Rand Paul breaks silence with talk show interview

Rand Paul breaks silence with talk show interview

Published June 8, 2010

FRANKFORT, Ky. – Republican U.S. Senate candidate Rand Paul said Monday that Washington lawmakers are showing no consideration for future generations with deficit spending that is passing an "enormous burden of debt" on to America's children and grandchildren.

Paul made the comments during a friendly interview on conservative talk radio, breaking his silence weeks after his negative statements about the U.S. Civil Rights Act set off a political firestorm.

Paul criticized lawmakers for taking home the bacon while at the same time promising to solve the nation's financial problems.

"And unfortunately," he said, "that's what the policy makers in Washington say: 'In the long run we'll be dead, but I win the next election by bringing you home the bacon.'"

Paul also touted a proposal to require lawmakers to balance the federal budget in the interview with George Mason University economics professor Walter E. Williams, who served as guest host on the Rush Limbaugh Show.

"But I would do it only through cutting spending," he said. "I think our taxes are already plenty high enough."

Paul didn't mention specific cuts in the interview, but he has repeatedly called for a ban on congressional earmarks.

The small-town eye doctor had retreated from the national scene after his May 18 GOP primary victory, when he suggested that government should not require private businesses to serve minorities.

Campaign manager Jesse Benton said Paul's absence from the airwaves was because he has been preparing for a tough general campaign and tending to his ophthalmology practice.

In the nearly 20-minute discussion with Williams, Paul talked primarily about the need for reigning in congressional spending, freezing government pay and hiring and across-the-board spending cuts. Paul said the country faces dire consequences unless Congress changes its spending habits, including raising the eligibility age for future Social Security recipients.

"I acknowledge that the system is broken, and if we just keep borrowing, we could destroy the entire system," Paul said. "Then, there would be no Social Security, no Medicare and no government because we will be drowning in the sea of debt or destroy the currency in the process."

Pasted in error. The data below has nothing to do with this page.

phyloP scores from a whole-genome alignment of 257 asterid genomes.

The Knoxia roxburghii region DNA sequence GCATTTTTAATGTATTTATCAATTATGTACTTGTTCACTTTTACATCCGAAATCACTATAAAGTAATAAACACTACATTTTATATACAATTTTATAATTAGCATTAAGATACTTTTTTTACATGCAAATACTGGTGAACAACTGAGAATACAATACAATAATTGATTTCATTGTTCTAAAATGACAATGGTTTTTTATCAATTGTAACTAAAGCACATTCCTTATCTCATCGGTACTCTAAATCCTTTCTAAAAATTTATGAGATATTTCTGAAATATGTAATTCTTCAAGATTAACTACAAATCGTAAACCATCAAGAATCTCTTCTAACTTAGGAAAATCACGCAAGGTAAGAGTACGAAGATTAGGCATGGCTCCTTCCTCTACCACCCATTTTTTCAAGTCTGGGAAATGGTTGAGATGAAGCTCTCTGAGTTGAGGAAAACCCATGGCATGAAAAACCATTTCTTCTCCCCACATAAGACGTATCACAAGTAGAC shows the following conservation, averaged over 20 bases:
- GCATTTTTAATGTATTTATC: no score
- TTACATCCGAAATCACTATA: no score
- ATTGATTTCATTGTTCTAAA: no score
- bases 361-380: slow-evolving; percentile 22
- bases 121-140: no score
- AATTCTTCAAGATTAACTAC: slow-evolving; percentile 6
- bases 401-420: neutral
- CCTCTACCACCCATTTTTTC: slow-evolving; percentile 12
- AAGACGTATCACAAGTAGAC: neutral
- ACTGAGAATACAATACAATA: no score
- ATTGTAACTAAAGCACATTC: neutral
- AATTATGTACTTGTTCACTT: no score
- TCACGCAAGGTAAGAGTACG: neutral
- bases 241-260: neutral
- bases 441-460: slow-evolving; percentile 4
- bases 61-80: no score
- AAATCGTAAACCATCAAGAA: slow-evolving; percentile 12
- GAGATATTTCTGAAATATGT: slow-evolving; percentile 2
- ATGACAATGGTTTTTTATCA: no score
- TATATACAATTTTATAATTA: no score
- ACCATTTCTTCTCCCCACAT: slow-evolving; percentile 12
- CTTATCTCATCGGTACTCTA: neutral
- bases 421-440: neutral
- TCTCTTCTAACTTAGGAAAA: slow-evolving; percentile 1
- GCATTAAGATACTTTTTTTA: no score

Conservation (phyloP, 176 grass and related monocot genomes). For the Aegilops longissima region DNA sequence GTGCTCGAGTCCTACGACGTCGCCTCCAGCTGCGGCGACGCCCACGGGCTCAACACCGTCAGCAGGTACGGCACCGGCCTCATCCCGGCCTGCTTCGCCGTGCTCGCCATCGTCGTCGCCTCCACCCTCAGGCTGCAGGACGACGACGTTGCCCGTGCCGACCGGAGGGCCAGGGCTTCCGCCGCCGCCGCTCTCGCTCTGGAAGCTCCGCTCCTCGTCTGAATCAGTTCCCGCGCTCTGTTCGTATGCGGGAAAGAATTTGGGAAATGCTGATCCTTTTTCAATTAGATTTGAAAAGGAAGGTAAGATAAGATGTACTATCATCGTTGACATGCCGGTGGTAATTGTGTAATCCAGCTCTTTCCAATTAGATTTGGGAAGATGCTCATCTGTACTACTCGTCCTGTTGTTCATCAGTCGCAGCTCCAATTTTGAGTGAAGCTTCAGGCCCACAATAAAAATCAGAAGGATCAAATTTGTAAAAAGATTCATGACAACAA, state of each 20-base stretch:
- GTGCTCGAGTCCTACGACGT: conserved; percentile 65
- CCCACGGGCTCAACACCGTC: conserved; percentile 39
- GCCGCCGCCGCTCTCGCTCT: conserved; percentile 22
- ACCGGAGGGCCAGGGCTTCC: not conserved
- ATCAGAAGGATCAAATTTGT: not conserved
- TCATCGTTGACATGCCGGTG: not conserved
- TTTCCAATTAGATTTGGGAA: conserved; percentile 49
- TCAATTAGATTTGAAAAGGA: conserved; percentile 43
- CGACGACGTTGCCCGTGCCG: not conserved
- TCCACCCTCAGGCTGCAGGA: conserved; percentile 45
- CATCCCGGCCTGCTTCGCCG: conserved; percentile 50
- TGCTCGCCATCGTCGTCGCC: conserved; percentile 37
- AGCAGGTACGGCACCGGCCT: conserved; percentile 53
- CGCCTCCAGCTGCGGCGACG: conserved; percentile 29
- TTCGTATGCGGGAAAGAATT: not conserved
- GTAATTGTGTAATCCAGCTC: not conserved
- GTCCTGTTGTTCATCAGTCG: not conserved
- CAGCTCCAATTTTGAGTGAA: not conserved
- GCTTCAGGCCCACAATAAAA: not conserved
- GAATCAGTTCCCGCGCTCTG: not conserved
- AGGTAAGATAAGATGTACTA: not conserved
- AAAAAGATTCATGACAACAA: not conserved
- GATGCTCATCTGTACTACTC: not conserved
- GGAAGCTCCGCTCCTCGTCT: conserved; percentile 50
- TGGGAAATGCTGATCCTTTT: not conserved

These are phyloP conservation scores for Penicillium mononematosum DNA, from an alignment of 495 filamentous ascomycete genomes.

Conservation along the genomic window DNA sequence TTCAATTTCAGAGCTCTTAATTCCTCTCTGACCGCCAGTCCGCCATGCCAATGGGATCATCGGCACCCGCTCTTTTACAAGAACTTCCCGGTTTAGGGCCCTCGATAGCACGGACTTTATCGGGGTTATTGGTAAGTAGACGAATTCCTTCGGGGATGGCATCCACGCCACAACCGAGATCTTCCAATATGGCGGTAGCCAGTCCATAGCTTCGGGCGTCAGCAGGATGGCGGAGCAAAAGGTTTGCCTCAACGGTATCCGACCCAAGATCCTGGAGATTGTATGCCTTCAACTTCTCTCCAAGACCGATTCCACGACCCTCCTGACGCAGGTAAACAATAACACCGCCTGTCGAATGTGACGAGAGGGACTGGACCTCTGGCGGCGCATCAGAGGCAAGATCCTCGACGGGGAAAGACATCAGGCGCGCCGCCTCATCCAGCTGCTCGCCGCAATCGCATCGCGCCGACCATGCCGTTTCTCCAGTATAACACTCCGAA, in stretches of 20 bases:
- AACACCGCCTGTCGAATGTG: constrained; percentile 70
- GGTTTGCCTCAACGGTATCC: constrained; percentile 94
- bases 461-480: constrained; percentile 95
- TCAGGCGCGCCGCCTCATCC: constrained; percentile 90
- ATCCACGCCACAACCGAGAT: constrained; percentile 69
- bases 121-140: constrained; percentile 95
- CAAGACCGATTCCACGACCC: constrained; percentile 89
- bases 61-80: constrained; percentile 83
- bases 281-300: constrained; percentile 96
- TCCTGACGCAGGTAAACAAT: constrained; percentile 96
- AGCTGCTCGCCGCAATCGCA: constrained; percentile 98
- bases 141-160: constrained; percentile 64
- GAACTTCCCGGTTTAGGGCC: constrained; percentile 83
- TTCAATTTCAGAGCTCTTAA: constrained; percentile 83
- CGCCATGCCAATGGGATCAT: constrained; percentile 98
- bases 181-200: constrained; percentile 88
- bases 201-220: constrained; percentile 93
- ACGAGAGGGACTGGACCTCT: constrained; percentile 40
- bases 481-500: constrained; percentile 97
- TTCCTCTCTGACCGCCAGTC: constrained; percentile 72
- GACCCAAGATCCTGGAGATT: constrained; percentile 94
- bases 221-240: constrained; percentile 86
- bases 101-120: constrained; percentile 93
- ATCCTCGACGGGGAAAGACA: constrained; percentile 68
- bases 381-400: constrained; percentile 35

Benton had said last week that Paul is being more selective about interview requests, saying he would give "priority to people who are going to give a fair story and not practice a 'gotcha journalism' that can be so destructive."

Paul sparked widespread anger with his remarks last month to MSNBC host Rachel Maddow that he has misgivings about the Civil Rights Act. Paul told Maddow he abhors racial discrimination but suggested that the federal government should not have the power to force restaurants to serve minorities if owners don't want to.

His remarks sparked protests outside Kentucky's Republican Party headquarters and he canceled an appearance on NBC's "Meet The Press."

Paul addressed the civil rights issue again on Saturday, writing in the Daily News of Bowling Green that his reputation had been "sullied."

He wrote that he never called for a repeal of the Civil Rights Act of 1964.

"I stated that 'I like the Civil Rights Act in the sense that it ended discrimination in all public domains, and I'm all in favor of that,'" he said in the essay. "In response, the interviewer asked me about private domains, and I did what typical candidates don't — I discussed some philosophical issues with government mandating rules on private businesses. I think the federal government has often gone too far in regulating private citizens and businesses."

While the GOP sought to limit damage from the civil rights flap, Paul, son of former Libertarian presidential candidate Ron Paul of Texas, caused tempers to flare again days later by defending the oil company blamed for the Gulf oil spill and telling a Russian TV station that babies of illegal immigrants shouldn't automatically receive U.S. citizenship.

The race is being closely watched nationally as Democrats seek to reclaim the seat being vacated by retiring Republican Sen. Jim Bunning, a 78-year-old former major league pitcher known for gaffes of his own who opted not to seek a third term.

The campaign of Democratic nominee Jack Conway, Kentucky's attorney general, issued a statement late Monday saying Paul has "espoused out-of-the-mainstream views that would hurt Kentucky families" and has since been "spinning and backpedaling like a typical politician."

"He can't change the fact that he has stood up for BP and big corporations while Jack Conway is standing up for working families," said campaign spokeswoman Allison Haley.

Written by ROGER ALFORD, Associated Press Writer


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